4 Simple Ways to Help Bring Balance to Your Life

Photography: Weaver Cameron Barksdale

Photography: Weaver Cameron Barksdale

  1. Simplify your day. Make a conscious effort not to plan too many things, finish one task before you move on to the other, and be in the moment.

  2. Make Nutrition a Priority. Make sure to feed and nourish yourself with good foods for your particular body and its needs. The gut is the fuel for our entire engine and if that is not working properly neither can you.

  3. Sleep Well. Lower your lights and turn off your devices at a certain time every night. Find what works for you in terms of letting go. If there is a ritual you would like to add such as a hot bath, a soothing shower, or perhaps meditation for a sense of closure on your day it is important to do so.

  4. Notice Your Thoughts. The reality is that there will always be stressful situations, however it is within our control to be able to vary our response to such outside factors. We can either add intensity to them or in turn reduce there effects. Remember that the degree of stress is a perception and that everything is temporary.

   These are paraphrased rules by Dr. Pratima Raichur with a few additional thoughts.

Ordinary Life

Photography: Stanley Kurbrick | New York, 1948

Photography: Stanley Kurbrick | New York, 1948

Before Stanley Kubrick was a famous director, he was a youthful unknown observing the world around him through a photographic lens.

This particular photograph is a reminder that there have always been people young and old who have been bold enough to live life the way it suited them. -tM

Tight Squeeze

Album Cover: Yeah Yeah Yeah’s

Album Cover: Yeah Yeah Yeah’s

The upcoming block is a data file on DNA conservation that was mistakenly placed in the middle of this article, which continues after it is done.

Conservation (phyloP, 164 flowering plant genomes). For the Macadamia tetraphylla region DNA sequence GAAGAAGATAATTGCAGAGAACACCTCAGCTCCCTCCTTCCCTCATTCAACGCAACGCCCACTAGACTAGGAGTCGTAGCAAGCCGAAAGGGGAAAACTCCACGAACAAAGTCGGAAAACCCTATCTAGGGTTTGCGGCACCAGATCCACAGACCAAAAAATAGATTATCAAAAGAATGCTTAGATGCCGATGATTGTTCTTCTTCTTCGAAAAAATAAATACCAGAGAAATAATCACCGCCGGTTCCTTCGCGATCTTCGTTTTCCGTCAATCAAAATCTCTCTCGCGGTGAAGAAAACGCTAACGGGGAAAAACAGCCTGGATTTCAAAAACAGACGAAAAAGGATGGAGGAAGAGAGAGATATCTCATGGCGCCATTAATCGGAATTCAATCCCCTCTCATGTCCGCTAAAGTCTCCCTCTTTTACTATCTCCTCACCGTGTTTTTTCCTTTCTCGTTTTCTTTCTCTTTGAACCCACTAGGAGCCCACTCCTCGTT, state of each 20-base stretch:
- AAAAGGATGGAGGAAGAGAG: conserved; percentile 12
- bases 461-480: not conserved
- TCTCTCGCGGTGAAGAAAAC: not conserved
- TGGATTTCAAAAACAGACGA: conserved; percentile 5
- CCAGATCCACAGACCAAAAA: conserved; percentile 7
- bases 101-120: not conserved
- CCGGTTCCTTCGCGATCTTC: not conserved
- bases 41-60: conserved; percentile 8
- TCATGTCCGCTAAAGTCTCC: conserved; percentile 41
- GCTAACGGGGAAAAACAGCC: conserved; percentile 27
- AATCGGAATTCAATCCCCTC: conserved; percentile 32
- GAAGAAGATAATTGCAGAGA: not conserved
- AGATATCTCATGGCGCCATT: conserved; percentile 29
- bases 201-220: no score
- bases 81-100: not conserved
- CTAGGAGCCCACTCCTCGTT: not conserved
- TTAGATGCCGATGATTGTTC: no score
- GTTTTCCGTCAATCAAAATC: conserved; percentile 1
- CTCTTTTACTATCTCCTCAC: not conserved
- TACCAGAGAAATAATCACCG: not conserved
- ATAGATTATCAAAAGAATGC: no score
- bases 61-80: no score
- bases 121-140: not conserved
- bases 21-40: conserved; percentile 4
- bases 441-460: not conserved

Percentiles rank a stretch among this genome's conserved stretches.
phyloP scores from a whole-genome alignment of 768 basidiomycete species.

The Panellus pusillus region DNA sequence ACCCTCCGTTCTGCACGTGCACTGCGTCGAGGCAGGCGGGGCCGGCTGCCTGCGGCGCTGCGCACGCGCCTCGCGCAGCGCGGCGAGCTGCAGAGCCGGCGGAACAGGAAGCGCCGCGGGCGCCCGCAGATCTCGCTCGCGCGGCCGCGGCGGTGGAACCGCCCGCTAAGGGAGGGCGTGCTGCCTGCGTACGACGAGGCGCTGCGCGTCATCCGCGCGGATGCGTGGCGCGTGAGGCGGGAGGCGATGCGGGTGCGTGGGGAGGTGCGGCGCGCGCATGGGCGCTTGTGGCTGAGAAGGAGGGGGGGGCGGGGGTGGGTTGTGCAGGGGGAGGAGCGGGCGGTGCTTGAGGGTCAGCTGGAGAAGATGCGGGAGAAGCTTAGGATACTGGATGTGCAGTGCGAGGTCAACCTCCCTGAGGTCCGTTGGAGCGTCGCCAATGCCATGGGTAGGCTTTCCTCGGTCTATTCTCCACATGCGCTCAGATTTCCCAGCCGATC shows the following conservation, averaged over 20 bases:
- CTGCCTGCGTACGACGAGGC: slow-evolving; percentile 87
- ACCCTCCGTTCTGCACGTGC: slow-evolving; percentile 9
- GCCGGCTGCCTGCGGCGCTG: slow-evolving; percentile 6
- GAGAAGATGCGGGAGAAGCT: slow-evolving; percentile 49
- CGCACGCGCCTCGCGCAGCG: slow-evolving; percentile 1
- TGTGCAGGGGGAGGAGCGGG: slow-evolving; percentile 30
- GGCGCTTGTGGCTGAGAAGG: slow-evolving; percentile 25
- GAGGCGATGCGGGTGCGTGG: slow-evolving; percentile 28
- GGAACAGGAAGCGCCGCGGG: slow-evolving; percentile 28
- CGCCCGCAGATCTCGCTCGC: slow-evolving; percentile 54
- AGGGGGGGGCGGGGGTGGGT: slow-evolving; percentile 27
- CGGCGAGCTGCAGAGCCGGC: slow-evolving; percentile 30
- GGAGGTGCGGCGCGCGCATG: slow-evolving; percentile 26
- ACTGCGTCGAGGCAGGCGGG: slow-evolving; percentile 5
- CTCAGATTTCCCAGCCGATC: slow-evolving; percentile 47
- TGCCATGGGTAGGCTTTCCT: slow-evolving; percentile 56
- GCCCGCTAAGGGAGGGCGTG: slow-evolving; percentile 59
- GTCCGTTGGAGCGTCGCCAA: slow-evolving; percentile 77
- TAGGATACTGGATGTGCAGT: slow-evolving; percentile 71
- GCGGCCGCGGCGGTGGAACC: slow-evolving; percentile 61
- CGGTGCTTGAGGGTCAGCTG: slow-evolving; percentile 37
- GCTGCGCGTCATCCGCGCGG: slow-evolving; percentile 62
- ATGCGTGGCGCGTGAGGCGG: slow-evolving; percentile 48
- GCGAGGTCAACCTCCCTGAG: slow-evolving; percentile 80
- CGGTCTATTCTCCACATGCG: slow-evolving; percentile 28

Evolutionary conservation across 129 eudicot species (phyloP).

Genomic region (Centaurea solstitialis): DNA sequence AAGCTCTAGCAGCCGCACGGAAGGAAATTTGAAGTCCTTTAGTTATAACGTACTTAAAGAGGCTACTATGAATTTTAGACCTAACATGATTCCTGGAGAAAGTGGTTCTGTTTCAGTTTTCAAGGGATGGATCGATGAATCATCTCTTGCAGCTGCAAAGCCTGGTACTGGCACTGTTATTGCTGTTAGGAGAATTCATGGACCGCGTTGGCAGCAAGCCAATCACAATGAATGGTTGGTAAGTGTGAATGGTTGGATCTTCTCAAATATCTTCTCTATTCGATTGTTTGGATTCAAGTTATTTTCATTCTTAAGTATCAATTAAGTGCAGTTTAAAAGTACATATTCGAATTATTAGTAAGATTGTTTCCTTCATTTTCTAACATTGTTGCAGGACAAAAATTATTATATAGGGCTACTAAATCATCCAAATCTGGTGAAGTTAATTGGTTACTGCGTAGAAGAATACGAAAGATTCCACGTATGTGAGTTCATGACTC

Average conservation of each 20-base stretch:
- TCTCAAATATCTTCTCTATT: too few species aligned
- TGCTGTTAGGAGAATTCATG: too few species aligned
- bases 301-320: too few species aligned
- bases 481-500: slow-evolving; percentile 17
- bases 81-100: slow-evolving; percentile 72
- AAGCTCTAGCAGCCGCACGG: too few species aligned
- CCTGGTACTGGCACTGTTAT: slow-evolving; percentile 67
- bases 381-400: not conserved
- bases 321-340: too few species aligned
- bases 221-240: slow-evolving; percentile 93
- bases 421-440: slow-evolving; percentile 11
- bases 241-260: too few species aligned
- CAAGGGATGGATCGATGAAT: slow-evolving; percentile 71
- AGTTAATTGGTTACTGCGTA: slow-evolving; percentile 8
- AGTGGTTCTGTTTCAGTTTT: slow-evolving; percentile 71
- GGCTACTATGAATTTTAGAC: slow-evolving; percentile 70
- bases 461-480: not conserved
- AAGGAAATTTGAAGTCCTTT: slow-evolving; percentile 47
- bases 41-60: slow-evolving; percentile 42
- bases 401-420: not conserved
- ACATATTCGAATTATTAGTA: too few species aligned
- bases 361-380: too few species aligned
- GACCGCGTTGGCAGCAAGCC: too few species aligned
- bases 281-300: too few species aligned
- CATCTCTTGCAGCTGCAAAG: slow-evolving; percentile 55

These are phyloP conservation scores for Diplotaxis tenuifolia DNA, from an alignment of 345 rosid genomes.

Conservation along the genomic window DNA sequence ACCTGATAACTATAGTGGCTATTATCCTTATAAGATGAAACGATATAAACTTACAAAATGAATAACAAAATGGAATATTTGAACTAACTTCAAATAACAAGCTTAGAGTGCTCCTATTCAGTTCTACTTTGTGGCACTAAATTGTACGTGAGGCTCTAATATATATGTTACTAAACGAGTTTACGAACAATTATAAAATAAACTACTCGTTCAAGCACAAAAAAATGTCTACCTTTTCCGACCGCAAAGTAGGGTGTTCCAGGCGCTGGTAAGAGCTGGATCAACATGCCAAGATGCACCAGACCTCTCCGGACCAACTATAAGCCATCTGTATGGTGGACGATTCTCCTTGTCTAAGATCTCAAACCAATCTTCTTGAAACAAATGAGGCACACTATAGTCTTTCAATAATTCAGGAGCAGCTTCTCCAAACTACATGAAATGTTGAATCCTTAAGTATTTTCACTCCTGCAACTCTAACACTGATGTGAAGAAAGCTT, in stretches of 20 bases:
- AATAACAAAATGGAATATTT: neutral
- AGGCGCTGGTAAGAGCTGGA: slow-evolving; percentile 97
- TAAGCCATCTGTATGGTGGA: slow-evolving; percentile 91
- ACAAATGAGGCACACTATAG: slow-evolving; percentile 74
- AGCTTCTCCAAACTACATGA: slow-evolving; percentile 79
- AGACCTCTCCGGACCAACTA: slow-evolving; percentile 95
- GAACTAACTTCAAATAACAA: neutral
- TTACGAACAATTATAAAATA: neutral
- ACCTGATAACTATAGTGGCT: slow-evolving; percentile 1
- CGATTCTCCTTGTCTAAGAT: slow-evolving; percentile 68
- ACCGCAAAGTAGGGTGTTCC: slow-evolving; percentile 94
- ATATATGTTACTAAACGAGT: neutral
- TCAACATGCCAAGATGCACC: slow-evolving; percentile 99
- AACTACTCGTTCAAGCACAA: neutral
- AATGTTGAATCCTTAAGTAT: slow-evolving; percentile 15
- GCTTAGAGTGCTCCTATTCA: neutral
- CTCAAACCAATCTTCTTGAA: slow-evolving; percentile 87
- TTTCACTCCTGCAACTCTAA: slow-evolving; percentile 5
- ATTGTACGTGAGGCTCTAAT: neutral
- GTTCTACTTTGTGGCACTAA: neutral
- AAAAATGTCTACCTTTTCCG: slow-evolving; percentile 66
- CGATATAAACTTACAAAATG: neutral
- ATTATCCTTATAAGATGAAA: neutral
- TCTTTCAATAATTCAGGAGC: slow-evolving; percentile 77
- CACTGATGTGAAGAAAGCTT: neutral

What article of clothing are you willing to wear like a second skin if any?

Like everything in life, it is all about balance isn’t it? If you wear one article that is tight, then then other must be a little forgiving, at least that’s how it goes in my mathematical fashion equation.

Leather pants, or denim are my tight squeeze preference, much to my mothers disappointment, as she believes that I am getting to old for such fashion exploits.

I understand her perspective but I think that everything can be made to work with the right amount of give and take when it comes to the tightness of squeeze.

Where do you draw that line? And does the age factor play into those decisions? -tM

Beauty Refresh

I was drawn to these photo’s because they reveal a face not so hidden by layers of make-up and Photoshop magic. I appreciate the lines and graceful bags under her eyes, the shadows of light and dark.

I think North America is in dire need of a beauty refresh. I don’t know how we got here, but we did, and it is a sad as well as ugly reality. Somehow in this process of liberating ourselves as women we have also allowed ourselves to be confined and even chained to this youthful, perfect face.

There is nothing wrong with looking like you have lived. I find the living face an incredibly beautiful and graceful face.

Perfectionism is a myth, an excuse for being insecure. It’s time to go inward for many reasons, great things always begin from the inside. -tM

Photography: Porter Magazine

Strong Friendships

Photography: Unknown

Photography: Unknown

I have this friend, of the opposite sex, that has been in my life ever since my first birthday. On and off we would continuously weave in and out of each others lives, sometimes more regularly then others, but no matter where we were in life, we would always keep the communication lines open even if geography or life wouldn’t allow us the face to face time.

Life long friendship is a massive gift, and he has always made it easy for me to ” just be” in that friendship, and I believe I in return have allowed him the same ease.

Having him in my life makes me feel like all will be okay with the world. He is just that kind of strong and safe for me. -tM

Exits

Photography: Richard Avedon | Harpers Bazaar, 1957